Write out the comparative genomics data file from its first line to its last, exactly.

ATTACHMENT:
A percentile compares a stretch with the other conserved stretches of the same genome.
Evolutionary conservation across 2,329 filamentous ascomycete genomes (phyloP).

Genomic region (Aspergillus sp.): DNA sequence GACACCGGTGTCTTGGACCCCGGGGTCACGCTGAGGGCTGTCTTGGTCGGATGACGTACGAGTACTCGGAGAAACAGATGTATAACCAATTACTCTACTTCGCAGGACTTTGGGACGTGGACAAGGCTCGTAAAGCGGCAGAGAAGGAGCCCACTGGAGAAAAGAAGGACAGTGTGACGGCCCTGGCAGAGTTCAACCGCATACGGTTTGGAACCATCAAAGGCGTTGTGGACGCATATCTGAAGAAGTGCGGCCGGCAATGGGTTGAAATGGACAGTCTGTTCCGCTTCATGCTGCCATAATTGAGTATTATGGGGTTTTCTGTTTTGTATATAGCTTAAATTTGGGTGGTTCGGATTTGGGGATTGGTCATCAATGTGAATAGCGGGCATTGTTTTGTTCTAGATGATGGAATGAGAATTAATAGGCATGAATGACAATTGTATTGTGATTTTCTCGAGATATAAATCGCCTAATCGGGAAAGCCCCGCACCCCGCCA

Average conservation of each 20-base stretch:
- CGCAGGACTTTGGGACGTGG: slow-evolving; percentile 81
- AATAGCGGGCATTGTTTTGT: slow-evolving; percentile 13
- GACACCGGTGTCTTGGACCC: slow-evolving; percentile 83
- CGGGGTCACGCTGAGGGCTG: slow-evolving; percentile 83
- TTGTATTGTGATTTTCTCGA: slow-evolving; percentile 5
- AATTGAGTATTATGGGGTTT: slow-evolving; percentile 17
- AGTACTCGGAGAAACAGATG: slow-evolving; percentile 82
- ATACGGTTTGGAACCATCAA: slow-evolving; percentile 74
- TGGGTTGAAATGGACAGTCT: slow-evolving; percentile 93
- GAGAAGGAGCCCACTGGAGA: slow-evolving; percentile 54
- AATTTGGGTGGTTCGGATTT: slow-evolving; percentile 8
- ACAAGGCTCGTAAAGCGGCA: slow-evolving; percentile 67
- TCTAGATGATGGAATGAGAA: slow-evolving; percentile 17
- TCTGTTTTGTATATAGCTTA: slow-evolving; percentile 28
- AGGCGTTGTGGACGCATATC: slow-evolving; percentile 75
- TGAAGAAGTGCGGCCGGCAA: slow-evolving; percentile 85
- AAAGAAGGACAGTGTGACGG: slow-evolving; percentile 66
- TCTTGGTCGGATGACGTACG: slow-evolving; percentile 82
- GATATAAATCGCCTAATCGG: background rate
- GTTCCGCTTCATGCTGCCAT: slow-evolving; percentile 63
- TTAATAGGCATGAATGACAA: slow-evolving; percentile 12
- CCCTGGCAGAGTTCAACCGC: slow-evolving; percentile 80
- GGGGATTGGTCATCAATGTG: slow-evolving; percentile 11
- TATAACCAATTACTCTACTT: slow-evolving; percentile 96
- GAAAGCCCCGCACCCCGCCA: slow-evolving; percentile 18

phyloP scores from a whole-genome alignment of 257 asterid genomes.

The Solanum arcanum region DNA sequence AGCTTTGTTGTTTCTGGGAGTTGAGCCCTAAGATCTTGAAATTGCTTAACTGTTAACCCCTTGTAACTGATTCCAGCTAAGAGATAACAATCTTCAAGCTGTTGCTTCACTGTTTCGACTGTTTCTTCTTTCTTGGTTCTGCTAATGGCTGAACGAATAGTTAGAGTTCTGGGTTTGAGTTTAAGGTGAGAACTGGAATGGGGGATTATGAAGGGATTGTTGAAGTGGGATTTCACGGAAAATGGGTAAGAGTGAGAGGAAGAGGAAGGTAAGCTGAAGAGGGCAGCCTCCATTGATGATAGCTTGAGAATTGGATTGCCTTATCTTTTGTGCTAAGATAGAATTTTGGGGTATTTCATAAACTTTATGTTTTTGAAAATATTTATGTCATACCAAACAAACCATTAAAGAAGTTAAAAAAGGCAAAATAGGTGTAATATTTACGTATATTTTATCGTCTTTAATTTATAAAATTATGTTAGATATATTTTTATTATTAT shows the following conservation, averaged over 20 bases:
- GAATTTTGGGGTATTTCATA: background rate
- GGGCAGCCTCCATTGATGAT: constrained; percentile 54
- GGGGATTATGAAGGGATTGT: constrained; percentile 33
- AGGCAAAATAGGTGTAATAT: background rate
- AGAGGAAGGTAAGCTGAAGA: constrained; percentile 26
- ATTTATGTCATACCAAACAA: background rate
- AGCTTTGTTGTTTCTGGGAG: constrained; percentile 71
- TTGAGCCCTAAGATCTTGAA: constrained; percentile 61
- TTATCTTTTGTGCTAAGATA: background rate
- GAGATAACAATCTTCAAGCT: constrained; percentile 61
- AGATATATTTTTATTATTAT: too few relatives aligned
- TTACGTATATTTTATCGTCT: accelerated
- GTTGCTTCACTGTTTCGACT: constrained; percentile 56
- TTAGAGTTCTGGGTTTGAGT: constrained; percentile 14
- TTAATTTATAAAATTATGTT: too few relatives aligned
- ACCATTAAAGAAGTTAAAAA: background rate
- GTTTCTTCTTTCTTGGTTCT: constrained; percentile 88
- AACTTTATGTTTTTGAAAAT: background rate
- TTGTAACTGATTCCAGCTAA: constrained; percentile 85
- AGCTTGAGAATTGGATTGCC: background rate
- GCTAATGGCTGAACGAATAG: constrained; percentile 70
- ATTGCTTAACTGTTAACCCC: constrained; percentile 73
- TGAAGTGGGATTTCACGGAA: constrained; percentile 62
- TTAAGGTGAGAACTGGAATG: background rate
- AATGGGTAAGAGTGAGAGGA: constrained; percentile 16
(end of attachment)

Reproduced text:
A percentile compares a stretch with the other conserved stretches of the same genome.
Evolutionary conservation across 2,329 filamentous ascomycete genomes (phyloP).

Genomic region (Aspergillus sp.): DNA sequence GACACCGGTGTCTTGGACCCCGGGGTCACGCTGAGGGCTGTCTTGGTCGGATGACGTACGAGTACTCGGAGAAACAGATGTATAACCAATTACTCTACTTCGCAGGACTTTGGGACGTGGACAAGGCTCGTAAAGCGGCAGAGAAGGAGCCCACTGGAGAAAAGAAGGACAGTGTGACGGCCCTGGCAGAGTTCAACCGCATACGGTTTGGAACCATCAAAGGCGTTGTGGACGCATATCTGAAGAAGTGCGGCCGGCAATGGGTTGAAATGGACAGTCTGTTCCGCTTCATGCTGCCATAATTGAGTATTATGGGGTTTTCTGTTTTGTATATAGCTTAAATTTGGGTGGTTCGGATTTGGGGATTGGTCATCAATGTGAATAGCGGGCATTGTTTTGTTCTAGATGATGGAATGAGAATTAATAGGCATGAATGACAATTGTATTGTGATTTTCTCGAGATATAAATCGCCTAATCGGGAAAGCCCCGCACCCCGCCA

Average conservation of each 20-base stretch:
- CGCAGGACTTTGGGACGTGG: slow-evolving; percentile 81
- AATAGCGGGCATTGTTTTGT: slow-evolving; percentile 13
- GACACCGGTGTCTTGGACCC: slow-evolving; percentile 83
- CGGGGTCACGCTGAGGGCTG: slow-evolving; percentile 83
- TTGTATTGTGATTTTCTCGA: slow-evolving; percentile 5
- AATTGAGTATTATGGGGTTT: slow-evolving; percentile 17
- AGTACTCGGAGAAACAGATG: slow-evolving; percentile 82
- ATACGGTTTGGAACCATCAA: slow-evolving; percentile 74
- TGGGTTGAAATGGACAGTCT: slow-evolving; percentile 93
- GAGAAGGAGCCCACTGGAGA: slow-evolving; percentile 54
- AATTTGGGTGGTTCGGATTT: slow-evolving; percentile 8
- ACAAGGCTCGTAAAGCGGCA: slow-evolving; percentile 67
- TCTAGATGATGGAATGAGAA: slow-evolving; percentile 17
- TCTGTTTTGTATATAGCTTA: slow-evolving; percentile 28
- AGGCGTTGTGGACGCATATC: slow-evolving; percentile 75
- TGAAGAAGTGCGGCCGGCAA: slow-evolving; percentile 85
- AAAGAAGGACAGTGTGACGG: slow-evolving; percentile 66
- TCTTGGTCGGATGACGTACG: slow-evolving; percentile 82
- GATATAAATCGCCTAATCGG: background rate
- GTTCCGCTTCATGCTGCCAT: slow-evolving; percentile 63
- TTAATAGGCATGAATGACAA: slow-evolving; percentile 12
- CCCTGGCAGAGTTCAACCGC: slow-evolving; percentile 80
- GGGGATTGGTCATCAATGTG: slow-evolving; percentile 11
- TATAACCAATTACTCTACTT: slow-evolving; percentile 96
- GAAAGCCCCGCACCCCGCCA: slow-evolving; percentile 18

phyloP scores from a whole-genome alignment of 257 asterid genomes.

The Solanum arcanum region DNA sequence AGCTTTGTTGTTTCTGGGAGTTGAGCCCTAAGATCTTGAAATTGCTTAACTGTTAACCCCTTGTAACTGATTCCAGCTAAGAGATAACAATCTTCAAGCTGTTGCTTCACTGTTTCGACTGTTTCTTCTTTCTTGGTTCTGCTAATGGCTGAACGAATAGTTAGAGTTCTGGGTTTGAGTTTAAGGTGAGAACTGGAATGGGGGATTATGAAGGGATTGTTGAAGTGGGATTTCACGGAAAATGGGTAAGAGTGAGAGGAAGAGGAAGGTAAGCTGAAGAGGGCAGCCTCCATTGATGATAGCTTGAGAATTGGATTGCCTTATCTTTTGTGCTAAGATAGAATTTTGGGGTATTTCATAAACTTTATGTTTTTGAAAATATTTATGTCATACCAAACAAACCATTAAAGAAGTTAAAAAAGGCAAAATAGGTGTAATATTTACGTATATTTTATCGTCTTTAATTTATAAAATTATGTTAGATATATTTTTATTATTAT shows the following conservation, averaged over 20 bases:
- GAATTTTGGGGTATTTCATA: background rate
- GGGCAGCCTCCATTGATGAT: constrained; percentile 54
- GGGGATTATGAAGGGATTGT: constrained; percentile 33
- AGGCAAAATAGGTGTAATAT: background rate
- AGAGGAAGGTAAGCTGAAGA: constrained; percentile 26
- ATTTATGTCATACCAAACAA: background rate
- AGCTTTGTTGTTTCTGGGAG: constrained; percentile 71
- TTGAGCCCTAAGATCTTGAA: constrained; percentile 61
- TTATCTTTTGTGCTAAGATA: background rate
- GAGATAACAATCTTCAAGCT: constrained; percentile 61
- AGATATATTTTTATTATTAT: too few relatives aligned
- TTACGTATATTTTATCGTCT: accelerated
- GTTGCTTCACTGTTTCGACT: constrained; percentile 56
- TTAGAGTTCTGGGTTTGAGT: constrained; percentile 14
- TTAATTTATAAAATTATGTT: too few relatives aligned
- ACCATTAAAGAAGTTAAAAA: background rate
- GTTTCTTCTTTCTTGGTTCT: constrained; percentile 88
- AACTTTATGTTTTTGAAAAT: background rate
- TTGTAACTGATTCCAGCTAA: constrained; percentile 85
- AGCTTGAGAATTGGATTGCC: background rate
- GCTAATGGCTGAACGAATAG: constrained; percentile 70
- ATTGCTTAACTGTTAACCCC: constrained; percentile 73
- TGAAGTGGGATTTCACGGAA: constrained; percentile 62
- TTAAGGTGAGAACTGGAATG: background rate
- AATGGGTAAGAGTGAGAGGA: constrained; percentile 16